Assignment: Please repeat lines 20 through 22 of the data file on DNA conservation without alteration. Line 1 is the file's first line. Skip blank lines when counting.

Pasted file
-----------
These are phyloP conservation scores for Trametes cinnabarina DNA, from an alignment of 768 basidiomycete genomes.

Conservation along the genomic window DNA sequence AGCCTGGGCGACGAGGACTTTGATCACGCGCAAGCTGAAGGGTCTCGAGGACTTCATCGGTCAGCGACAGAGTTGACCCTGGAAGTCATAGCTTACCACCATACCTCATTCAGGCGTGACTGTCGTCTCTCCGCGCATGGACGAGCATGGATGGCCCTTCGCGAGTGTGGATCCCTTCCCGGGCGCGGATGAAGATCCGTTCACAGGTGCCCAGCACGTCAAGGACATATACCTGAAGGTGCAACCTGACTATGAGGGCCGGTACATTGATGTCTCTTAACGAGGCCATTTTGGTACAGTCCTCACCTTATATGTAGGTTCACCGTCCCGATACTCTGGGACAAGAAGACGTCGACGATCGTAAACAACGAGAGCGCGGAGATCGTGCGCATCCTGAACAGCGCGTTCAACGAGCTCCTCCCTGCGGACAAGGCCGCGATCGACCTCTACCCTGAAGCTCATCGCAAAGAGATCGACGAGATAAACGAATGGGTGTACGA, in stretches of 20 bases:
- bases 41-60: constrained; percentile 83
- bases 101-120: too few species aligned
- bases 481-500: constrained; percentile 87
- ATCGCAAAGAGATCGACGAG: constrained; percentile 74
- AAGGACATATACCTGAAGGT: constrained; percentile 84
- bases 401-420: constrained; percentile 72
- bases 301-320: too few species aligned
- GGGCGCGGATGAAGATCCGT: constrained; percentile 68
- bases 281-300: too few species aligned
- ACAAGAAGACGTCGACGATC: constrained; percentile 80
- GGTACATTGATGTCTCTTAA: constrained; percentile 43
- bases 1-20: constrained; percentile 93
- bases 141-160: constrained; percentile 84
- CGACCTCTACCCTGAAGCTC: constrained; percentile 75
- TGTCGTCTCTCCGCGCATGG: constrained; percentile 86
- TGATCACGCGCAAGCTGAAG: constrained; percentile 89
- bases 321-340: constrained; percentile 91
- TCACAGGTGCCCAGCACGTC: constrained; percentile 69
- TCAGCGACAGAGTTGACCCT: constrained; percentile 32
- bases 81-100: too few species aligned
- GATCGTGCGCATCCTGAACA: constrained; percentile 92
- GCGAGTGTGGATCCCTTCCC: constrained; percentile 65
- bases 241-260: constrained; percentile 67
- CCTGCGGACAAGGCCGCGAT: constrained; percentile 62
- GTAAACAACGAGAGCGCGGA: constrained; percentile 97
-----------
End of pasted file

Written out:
- TCACAGGTGCCCAGCACGTC: constrained; percentile 69
- TCAGCGACAGAGTTGACCCT: constrained; percentile 32
- bases 81-100: too few species aligned